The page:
From Roader's Digest: The SABRE Wiki
|Length:||40.6 miles (65.3 km)|
|Former Number(s):||A376, A38|
|Now part of:||A376, A3015|
|Barnstaple • Exeter •|
|Route outline (key)|
The A377 can be a fantastic or awful road depending on when you're travelling. If it's during the night, then it provides a great shortcut meaning no long detour via the M5 and A361, which can get very boring especially if you use it often! However, during the daytime, you'll probably get stuck behind a farm vehicle or some tourist trundling along at 40mph throughout - and with only one good overtaking oppertunity at Morchard Road, it can become even more boring than the Link Road! The A396/A361 combo is a better option normally.
Exeter - Barnstaple
Now, the A377 begins at Alphington Junction on the A30 south of Exeter, and almost immediately passes some of the city's retail parks and industrial estates. It then proceeds through residental areas before we emerge at the Exe Bridges - one of Exeter's biggest bottlenecks. It is the point where the inner bypass and the main through-route of the A377 meet, and a relatively new retail park has only added to local congestion.
From the Exe Bridges, the A377 runs parallel to the river Exe, and after a short while the main railway line and Exeter St Davids station. There is a double-mini roundabout, and after about half a mile the A377 TOTSO's with the main road into the city centre and its car parks. A large part of the remaining residential area is part of the halls of residents for students of the nearby University, and we also pass the road's only speed camera.
All the road signs in the city direct drivers only to Crediton along the A377, with Barnstaple being signed along the M5 (mostly on original temporary yellow signs). This has meant a lot of patching on direction signs along the A377 in the city. Oddly, despite the A361 taking most of the tourist traffic, the A377 is still signed as the 'Tourist Route to Exeter/Barnstaple' at both ends.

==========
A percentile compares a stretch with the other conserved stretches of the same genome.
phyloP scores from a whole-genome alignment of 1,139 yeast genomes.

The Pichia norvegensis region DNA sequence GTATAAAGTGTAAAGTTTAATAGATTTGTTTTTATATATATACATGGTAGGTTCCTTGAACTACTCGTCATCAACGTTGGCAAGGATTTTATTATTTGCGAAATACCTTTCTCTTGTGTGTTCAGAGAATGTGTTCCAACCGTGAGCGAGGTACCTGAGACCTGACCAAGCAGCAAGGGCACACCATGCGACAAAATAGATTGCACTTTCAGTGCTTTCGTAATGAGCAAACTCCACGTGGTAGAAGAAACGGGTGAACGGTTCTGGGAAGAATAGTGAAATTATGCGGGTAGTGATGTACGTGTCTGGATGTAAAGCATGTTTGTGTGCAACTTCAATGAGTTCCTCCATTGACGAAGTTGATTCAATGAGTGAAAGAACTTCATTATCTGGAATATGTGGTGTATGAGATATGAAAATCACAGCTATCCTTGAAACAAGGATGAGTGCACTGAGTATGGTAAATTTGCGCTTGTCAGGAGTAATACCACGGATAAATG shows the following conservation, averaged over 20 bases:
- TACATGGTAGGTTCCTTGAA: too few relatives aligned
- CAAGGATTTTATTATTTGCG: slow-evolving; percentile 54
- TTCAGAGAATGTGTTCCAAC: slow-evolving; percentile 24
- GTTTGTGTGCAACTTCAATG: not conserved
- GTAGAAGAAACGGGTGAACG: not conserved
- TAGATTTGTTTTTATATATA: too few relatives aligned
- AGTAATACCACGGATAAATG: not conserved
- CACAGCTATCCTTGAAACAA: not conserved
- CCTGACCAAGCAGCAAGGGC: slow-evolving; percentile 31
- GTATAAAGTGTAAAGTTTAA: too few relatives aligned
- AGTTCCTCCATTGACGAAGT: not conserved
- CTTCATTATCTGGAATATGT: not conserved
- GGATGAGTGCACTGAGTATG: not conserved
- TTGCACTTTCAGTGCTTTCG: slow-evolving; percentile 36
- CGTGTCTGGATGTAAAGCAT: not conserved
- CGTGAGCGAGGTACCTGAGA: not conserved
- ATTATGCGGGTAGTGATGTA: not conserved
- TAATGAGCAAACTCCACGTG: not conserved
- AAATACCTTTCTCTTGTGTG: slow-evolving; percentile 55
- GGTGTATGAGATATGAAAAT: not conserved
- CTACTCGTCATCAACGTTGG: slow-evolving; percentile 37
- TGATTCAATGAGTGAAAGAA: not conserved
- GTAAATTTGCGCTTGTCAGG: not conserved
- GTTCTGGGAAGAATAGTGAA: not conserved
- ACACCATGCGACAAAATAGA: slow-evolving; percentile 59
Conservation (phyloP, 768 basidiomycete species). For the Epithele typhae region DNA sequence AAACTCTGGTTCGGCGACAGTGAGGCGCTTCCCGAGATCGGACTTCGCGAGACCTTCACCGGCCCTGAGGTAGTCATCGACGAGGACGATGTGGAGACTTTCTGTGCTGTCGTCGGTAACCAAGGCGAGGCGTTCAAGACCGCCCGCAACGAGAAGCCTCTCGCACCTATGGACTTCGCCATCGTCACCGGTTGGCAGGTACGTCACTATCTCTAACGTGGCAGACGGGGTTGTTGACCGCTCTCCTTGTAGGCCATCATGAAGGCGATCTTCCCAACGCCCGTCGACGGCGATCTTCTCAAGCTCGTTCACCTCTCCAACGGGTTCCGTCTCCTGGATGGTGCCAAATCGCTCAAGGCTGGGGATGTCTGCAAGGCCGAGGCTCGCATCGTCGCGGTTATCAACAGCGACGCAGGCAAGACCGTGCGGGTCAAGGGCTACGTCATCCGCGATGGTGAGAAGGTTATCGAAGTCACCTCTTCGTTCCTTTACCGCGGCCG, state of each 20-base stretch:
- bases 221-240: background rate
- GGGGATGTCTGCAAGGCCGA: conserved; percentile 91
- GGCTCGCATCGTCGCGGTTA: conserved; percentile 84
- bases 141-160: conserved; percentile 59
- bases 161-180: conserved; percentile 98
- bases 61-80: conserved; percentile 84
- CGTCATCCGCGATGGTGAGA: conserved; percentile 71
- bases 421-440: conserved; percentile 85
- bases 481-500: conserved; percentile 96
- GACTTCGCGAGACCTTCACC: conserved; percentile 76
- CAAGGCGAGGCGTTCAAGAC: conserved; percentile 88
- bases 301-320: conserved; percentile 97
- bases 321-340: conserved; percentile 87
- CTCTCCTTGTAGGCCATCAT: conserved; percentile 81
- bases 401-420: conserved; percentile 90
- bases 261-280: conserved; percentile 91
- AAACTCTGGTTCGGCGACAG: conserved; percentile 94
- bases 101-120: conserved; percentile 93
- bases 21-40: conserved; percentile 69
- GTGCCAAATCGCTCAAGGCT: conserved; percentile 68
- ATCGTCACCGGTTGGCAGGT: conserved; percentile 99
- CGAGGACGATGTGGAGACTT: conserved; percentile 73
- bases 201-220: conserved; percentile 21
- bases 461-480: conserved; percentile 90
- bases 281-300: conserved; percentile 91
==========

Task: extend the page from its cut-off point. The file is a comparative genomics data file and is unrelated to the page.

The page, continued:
On the northern extremities of Exeter, the A377 deviates to the left at a roundabout, with the A396 going straight ahead towards Tiverton.
We are parallel to the Tarka Line, and follow it the whole way to Barnstaple. We proceed through Cowley, Half Moon (named after the local pub - one of two places to do that en-route) and Newton St Cyres before making our way to Crediton.The road passes through some narrow streets before meeting and multiplexing with the A3072 for the next few miles. The route then goes along the High Street, and makes its way out towards Copplestone through open countryside.
Copplestone has an odd road layout. The A377 turns into a one-way system, but part of the northbound carriageway is two-way to cater for the A3072 which meets here. The southbound A377 gives way to the A3072 traffic, meaning a TOTSO southbound, but not northbound.
Not long afterwards, we pass through the only straight stretch at Morchard Road where the B3220 splits off towards Winkleigh, and a few miles after that we reach Lapford. For a few miles after the village, the road has a 50mph limit (for no apparent reason), and enter Eggesford forest. At Eggesford itself, we pass within yards of the railway line and station, complete with level crossing for a side road. The B3042 to Witheridge (mostly single track) also leaves here. Then comes more A377 type road, through wooded valleys parallel to the railway line. It pretty much stays that way past Kings Nympton where the B3226 heads towards South Molton, and past Portsmouth Arms - the other place (with railway station) named after a pub. After a few more miles of valley, we reach Umberleigh where we multiplex with the B3227 for a short while. The road opens out after the village, and it is open countryside for pretty much the rest of the journey. We pass Chapelton station and pass over a quite long bridge and embankment combo over the Taw and its flood plain, and the railway. The road then goes through Bishop's Tawton, and finishes just the other side of the village on the A361 Bishops Tawton Roundabout.
In 1922, the A377 started on the A376 near Topsham, before running into Exeter and on to Barnstaple. Then in 1935 the entire A376 between Clyst St Mary and Exmouth was renumbered A377, giving the road a short spur to the then-A35. With the building of the M5, the southern end of the A377 was moved to meet the bypass, so the A376 got its number back, the road through Topsham was declassified and most of the rest became A3015.
Original Author(s): David Brown